Dominic Agace, chief executive of Winkworth, thinks Chinese investors will be a big source of demand for prime central London propertyiStock, Winkworth

A new generation of wealthy Chinese investors will become a big source of demand for prime central London property, said the boss of Winkworth estate agents. China is set to become the world's largest economy, overtaking the US, and is creating more dollar millionaires and billionaires every year. As it slowly opens its economy to the world, more of its new wealth is flowing out of China - and into London.

Despite China's recent economic slowdown and financial market turmoil, it is still the powerhouse motoring the global economy. The British government has made a concerted effort to improve financial ties with China, brokering new trade deals and establishing London as the renminbi trading hub for the Western world. In mid-2015, government figures show there were 112 Chinese investment projects in the UK, a figure that is expected to grow.

"The China desk is as busy as they've ever been," said Dominic Agace, chief executive of Winkworth, to IBTimes UK in an interview. "At the moment the Chinese investor is more prevalent than we've seen since we've been running a China desk, which is two years, so that's encouraging. China is something that we do think will continue this year and create new demand for prime central London... I think China is the big source of future demand in London generally. If the UK continues to cosy up and work on trade relations then it's going to make it the place to go in Europe for Chinese investors and financiers."

Property prices and transactions have dropped in prime central London, the most expensive postcode areas of the city where the market is driven by wealthy overseas buyers, historically Russian oligarchs and oil-rich Gulf royalty. A number of tax changes - including a steep increase in stamp duty for the most expensive homes at the end of 2014 and the introduction of capital gains tax for foreign property owners - has dented prime central London activity. While Agace said he thinks 2016 will be "patchy" for prime property, Winkworth's start to the year has been "better than expected".

"We expect it to outperform what we initially said, but it's early days," he claimed. "I think central London is coming to a point where it will have absorbed the stamp duty. I don't think it's quite there yet. I expect that to happen hopefully through the course of this year and the signs are it's started better than expected. Interestingly, our South Kensington office, that I was in contact with the other day, say they have had their best January start in three years. And that's in the £1m-£2m ($1.4m-$2.8m, €1.2m-€2.5m) flat market, so the lower end of prime central London.

"What you're seeing in the domestic market is steady increases. Houses now caught by stamp duty, so over £1m, we see those as fairly flat this year. Say 2% growth, 3% growth, so fairly sustainable for a benign market. Below that I think there's still more to come because they are obviously more affordable and mortgage rates remain highly affordable and are going down, so we think there is going to be 5-6% growth."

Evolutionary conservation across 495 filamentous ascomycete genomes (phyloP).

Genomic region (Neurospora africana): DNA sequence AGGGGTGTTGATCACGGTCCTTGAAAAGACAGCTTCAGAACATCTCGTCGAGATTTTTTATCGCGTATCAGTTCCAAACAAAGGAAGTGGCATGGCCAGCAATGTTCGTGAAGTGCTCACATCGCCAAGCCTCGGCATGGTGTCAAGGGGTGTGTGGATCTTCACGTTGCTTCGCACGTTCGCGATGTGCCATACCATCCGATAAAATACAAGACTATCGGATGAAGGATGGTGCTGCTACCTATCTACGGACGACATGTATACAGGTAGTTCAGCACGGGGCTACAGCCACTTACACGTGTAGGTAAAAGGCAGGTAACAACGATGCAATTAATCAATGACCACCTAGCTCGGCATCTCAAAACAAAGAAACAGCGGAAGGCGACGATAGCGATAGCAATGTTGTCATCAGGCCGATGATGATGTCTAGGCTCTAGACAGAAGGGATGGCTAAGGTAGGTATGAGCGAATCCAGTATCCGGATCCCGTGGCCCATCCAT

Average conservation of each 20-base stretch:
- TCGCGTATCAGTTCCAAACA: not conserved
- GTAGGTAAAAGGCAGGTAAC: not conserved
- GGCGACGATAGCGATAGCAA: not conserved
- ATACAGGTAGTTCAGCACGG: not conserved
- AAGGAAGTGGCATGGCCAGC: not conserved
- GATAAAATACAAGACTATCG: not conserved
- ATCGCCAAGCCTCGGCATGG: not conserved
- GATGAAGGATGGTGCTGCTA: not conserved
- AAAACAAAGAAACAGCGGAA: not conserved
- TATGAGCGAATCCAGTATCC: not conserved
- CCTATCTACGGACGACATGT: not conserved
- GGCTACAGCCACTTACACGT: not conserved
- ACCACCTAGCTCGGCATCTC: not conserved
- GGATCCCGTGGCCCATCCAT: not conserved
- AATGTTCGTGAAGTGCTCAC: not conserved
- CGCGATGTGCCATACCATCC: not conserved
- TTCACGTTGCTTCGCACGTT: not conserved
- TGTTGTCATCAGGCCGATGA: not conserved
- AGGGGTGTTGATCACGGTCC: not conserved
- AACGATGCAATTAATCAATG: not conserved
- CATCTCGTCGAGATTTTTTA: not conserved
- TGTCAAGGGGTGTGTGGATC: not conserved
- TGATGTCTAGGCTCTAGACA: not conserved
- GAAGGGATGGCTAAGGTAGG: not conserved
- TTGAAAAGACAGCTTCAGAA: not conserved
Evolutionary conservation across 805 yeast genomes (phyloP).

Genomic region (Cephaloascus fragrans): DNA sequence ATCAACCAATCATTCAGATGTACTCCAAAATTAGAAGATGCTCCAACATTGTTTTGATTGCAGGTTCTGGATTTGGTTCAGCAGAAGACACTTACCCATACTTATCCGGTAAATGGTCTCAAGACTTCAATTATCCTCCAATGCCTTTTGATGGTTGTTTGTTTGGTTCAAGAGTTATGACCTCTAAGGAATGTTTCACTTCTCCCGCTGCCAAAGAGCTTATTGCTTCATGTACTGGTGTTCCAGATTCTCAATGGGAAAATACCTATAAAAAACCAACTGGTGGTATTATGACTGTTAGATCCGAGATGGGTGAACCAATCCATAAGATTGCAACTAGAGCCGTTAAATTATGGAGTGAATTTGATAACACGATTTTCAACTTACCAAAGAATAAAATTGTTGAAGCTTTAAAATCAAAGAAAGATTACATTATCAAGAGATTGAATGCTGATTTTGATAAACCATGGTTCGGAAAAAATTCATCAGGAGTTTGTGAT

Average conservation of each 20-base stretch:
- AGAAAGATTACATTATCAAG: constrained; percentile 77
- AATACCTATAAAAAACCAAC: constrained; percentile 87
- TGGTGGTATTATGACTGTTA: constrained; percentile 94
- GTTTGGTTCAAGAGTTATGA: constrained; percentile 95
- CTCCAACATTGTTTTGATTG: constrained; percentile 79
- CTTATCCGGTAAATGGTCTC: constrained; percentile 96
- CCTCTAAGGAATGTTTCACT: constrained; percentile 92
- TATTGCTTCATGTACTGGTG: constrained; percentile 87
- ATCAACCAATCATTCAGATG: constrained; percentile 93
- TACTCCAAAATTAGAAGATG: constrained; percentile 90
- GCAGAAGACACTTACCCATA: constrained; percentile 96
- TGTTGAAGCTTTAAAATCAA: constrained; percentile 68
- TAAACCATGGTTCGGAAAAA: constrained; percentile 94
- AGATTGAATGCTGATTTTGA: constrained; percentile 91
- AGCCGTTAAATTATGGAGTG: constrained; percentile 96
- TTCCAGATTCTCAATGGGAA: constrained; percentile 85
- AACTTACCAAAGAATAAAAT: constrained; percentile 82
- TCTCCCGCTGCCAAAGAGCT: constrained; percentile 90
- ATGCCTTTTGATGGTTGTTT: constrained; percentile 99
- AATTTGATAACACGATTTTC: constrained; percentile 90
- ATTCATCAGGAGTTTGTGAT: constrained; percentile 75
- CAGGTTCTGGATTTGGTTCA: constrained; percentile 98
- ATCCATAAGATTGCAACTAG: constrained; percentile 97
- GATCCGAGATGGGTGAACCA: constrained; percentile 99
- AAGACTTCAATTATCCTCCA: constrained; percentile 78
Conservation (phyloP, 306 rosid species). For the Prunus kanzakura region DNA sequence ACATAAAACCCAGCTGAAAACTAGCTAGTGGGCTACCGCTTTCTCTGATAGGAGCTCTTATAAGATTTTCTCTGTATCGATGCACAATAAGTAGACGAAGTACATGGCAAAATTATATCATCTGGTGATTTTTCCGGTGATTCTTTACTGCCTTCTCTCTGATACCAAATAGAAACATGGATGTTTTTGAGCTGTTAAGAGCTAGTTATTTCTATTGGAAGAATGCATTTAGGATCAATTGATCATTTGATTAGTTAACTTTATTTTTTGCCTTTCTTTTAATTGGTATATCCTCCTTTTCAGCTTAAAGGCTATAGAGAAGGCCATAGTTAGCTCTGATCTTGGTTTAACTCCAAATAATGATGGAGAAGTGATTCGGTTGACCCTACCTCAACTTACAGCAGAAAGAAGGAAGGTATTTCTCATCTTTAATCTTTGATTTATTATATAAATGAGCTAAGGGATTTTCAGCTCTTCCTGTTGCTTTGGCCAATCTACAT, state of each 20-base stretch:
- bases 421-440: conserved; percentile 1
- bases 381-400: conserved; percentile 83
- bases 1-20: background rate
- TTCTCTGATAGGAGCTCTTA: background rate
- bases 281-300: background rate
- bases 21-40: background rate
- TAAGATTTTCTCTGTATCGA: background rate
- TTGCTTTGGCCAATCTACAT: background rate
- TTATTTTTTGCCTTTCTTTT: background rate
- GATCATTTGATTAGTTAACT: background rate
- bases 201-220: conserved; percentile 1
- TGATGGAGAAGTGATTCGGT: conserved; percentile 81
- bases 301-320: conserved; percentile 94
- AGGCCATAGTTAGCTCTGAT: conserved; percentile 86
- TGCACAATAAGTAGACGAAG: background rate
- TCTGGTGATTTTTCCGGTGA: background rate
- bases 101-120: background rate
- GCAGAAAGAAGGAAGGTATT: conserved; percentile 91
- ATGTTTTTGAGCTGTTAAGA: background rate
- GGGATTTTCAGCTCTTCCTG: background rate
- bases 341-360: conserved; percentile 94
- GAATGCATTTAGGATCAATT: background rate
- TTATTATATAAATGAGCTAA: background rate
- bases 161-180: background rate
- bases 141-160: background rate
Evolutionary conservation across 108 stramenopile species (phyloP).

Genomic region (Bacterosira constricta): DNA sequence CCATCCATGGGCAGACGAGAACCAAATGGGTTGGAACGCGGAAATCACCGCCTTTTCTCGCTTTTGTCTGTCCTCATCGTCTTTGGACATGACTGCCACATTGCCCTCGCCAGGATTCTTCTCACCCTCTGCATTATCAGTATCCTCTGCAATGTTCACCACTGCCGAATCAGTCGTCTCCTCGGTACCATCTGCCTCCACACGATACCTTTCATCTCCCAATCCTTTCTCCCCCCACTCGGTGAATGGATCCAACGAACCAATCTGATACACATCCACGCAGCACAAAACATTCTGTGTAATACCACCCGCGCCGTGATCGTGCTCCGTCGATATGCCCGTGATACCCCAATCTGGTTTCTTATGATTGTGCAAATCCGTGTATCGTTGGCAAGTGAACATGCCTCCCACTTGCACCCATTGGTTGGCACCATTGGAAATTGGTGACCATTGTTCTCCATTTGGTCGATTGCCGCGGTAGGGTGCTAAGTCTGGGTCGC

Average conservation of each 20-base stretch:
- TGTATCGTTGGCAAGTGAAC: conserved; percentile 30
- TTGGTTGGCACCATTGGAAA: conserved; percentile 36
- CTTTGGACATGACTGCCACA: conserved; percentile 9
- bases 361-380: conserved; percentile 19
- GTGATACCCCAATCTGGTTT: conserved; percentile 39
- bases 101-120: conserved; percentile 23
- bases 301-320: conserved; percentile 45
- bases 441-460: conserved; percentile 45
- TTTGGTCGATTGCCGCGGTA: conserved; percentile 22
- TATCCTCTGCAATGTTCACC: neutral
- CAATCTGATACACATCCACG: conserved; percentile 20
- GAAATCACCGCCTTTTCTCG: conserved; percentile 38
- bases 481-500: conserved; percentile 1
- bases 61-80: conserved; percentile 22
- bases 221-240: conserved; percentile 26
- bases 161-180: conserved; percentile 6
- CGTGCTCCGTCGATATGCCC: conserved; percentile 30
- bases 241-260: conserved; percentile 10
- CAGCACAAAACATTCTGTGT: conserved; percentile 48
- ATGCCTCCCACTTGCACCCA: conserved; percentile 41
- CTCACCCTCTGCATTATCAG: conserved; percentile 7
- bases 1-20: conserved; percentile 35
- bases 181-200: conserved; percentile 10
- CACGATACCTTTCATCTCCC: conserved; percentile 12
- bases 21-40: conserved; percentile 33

'No dramatic change for buy-to-let'

Agace also said buy-to-let investors in London will brush-off higher stamp duty after April, contrary to reports that some landlords are about to desert the sector. Chancellor George Osborne will add a 3% levy on top of normal stamp duty rates for all purchases of additional property to raise funds for policies supporting first-time buyers, such as starter homes and Help to Buy. Osborne has also scrapped a relief that allows buy-to-let investors offset their mortgage interest payments against their income tax bill.

Landlord groups say some of their members are now thinking about quitting the sector altogether. The Residential Lettings Association (RLA) surveyed over 1,100 landlords and found that 10% now plan to exit the market and 33% will consider no longer investing in buy-to-let. But Agace told IBTimes UK that buy-to-let investors in London are mostly looking for capital gains over a long period of time, not instant returns from rents, so would probably just absorb the extra stamp duty as the city's property prices continue to rise.

"London is my patch, as such, and in the London market people like our investors are largely in it for the capital gains," Agace said. "The yields haven't been great for a while. Clearly there are parts of the country where there are 9% yields, so it's very much an income play. But for a number of years now it's been capital, with a nice bit of income just to cover the costs and maybe a little bit extra. The feeling is that while capital gains continue, people are going to see it as a good investment. Alternatively they'll put their money in the stock market and would be far more nervous at the moment. It's a very popular place for investment for those in the middle class who have a bit of extra money to put aside and I don't think that's going to change. Certainly not for the stamp duty... I don't think it will be a dramatic change after April."